“The only thing more terrifying than the last 12 minutes of this film…are the first 92 minutes.” So proclaims the ad campaign for Suspiria, Dario Argento’s Gothic horror that is often cited as one of the scariest movies ever made. The film tells the story of Suzy Bannion, a young woman who travels to a prestigious European dance academy and soon becomes suspicious that her teachers may well be a coven of witches. It’s a tour de force of dazzling colour, cacophonic sound and brutal violence that has had horror aficionados in awe since its release in 1977, so much so that it has now been treated to the remake treatment, courtesy of director, Luca Guadagnino (Call Me By Your Name).
In the original film, the part of Suzy Bannion was taken by Jessica Harper, fresh from her role in Brian De Palma’s Phantom Of The Paradise. The young actress (who has a small role in the new version) went on to star in a couple of Woody Allen films (Love & Death, Stardust Memories), the big screen adaptation of Dennis Potter’s Pennies From Heaven, the Rocky Horror sequel Shock Treatment and more recently in Steven Spielberg’s sci-fi epic Minority Report. Despite her performances in these classic films, it is Suspiria for which she is most fondly remembered by horror fans. How did she first get the part? “Dario had seen me in Phantom Of The Paradise and was interested in me on that basis… we met, and the rest is history.”
Argento is known as a visual director, and is quoted as saying he is more interested in architecture than the actors he is slaying in front of it. How was he with his actors? “He was fine with me,” Jessica replies. “I never had the sense that he preferred the buildings in the shot to my presence!” In fact she found him completely the opposite. “Dario was wonderful, passionate, very clear about his vision, intelligent and kind. He knew exactly what he wanted.”
At this stage of his career, Argento had already given us a succession of Giallo thrillers including The Bird With The Crystal Plumage, Cat ‘o’ Nine Tails, Four Flies On Grey Velvet and Deep Red, but Suspiria was his first supernatural horror film. His films were big hits in Europe but Harper, not a fan of the genre, was not aware of the director’s work. “I was not a horror film fan. I’m still not. I don’t like to pay money to be scared! It’s not an emotion I’m comfortable with. I’d rather be amused or touched in other ways but I appreciate the artistry of certain directors of the genre, including Dario, of course.”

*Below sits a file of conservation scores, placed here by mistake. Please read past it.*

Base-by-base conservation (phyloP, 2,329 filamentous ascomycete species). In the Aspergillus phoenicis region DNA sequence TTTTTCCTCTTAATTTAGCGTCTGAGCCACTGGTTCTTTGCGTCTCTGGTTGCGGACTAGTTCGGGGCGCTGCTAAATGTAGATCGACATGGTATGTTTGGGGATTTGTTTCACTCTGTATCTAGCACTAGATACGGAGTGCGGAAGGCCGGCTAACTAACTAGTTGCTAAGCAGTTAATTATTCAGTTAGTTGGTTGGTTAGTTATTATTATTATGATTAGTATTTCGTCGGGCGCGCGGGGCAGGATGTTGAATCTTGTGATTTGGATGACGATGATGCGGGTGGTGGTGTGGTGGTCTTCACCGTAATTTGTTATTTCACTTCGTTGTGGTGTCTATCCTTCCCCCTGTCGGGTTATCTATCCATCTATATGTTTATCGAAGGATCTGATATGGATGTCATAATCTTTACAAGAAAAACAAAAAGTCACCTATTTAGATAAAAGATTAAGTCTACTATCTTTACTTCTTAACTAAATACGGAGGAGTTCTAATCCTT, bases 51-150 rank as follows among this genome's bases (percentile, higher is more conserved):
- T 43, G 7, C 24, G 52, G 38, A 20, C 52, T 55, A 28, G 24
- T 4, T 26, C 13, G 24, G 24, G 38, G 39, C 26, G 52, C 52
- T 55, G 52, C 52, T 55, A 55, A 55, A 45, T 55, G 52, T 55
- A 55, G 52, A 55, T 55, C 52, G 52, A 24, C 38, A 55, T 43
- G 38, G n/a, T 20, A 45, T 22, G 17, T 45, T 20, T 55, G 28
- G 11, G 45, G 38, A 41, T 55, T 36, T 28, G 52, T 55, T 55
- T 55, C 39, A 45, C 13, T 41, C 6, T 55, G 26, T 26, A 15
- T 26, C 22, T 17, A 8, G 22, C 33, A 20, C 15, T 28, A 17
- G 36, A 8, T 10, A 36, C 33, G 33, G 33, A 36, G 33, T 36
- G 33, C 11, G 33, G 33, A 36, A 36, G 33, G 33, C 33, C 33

One fascinating thing about Suspiria is the way that the international cast (which included actors from all over Europe) often spoke their own language when filming. It’s a who’s who of European cinema: the legendary Udo Kier appears next to Argento’s then-wife Daria Nicolodi; Joan Bennett, star of the original Father Of The Bride and We’re No Angels, stars next to Stefania Casini, who appeared in Warhol’s Bad and Paul Morrissey’s Blood For Dracula. Argento later dubbed the film. It must have been wonderful as a young actress to appear in this cultural melting pot? “It was an experience,” Harper says. “Udo Kier was charming, very nice. It was also wonderful working with Joan Bennett. She was great, a pure product of the forties, and from the style of movie making that I love.”
Despite her stated dislike of the horror genre, it is where she started her film career. Harper made her film debut in Brian De Palma’s Phantom Of The Paradise, a horror musical based on the classic Phantom Of The Opera. She played the object of obsession for the bird-masked phantom, who belted out some stomping numbers in the cult favourite. The film predates The Rocky Horror Picture Show with its combination of horror and rock ‘n’ roll, and wasn’t the huge success that it should have been. Harper, however, really shone as Phoenix, the beauty who killed the beast. Taking the lead is a big responsibility for any actor, let alone on your first try out. “The pressure of starring in my first movie was pretty great, of course. But it was a fun shoot, with lots of nice people – especially [actor] Bill Finley – so that eased the pain considerably!”
Brian De Palma is another director who isn’t known for his skill with actors, but Harper doesn’t agree. “He was great, funny, smart, and able to elicit good performances.” As De Palma told the Filmmakers Newsletter in 1975, Harper was exactly what he was looking for. “She had a kind of haunting image that I really liked. I didn’t want a gutsy Janis Joplin-type who’d burn up the screen. And also, in horror movies, all the girls are sort of passive girls on pedestals. So I deliberately kept her pretty and sweet. Of course, she also sang well!”
Having worked with many of the world’s finest directors – including Woody Allen, Steven Spielberg, Argento and De Palma – Harper is hard pushed deciding on a career highlight. “I love Stardust Memories, Pennies From Heaven, Suspiria and Phantom, but I’m not sure I have a favourite.”
With her current appearance in Suspiria something of a rarity, Harper is now concentrating on children’s books and music rather than her acting career. What drew the actress to this new avenue in her career? “I had children, two girls, close together, and when they were younger I was inspired to write songs and later, books for them,” Harper explains. “I wanted to be there for them, not on location somewhere, so the books and music provided a nice creative, interactive outlet for me, something I could share with them and enjoy creating at the same time.”
Suspiria is in cinemas now. Click here for FilmInk’s review.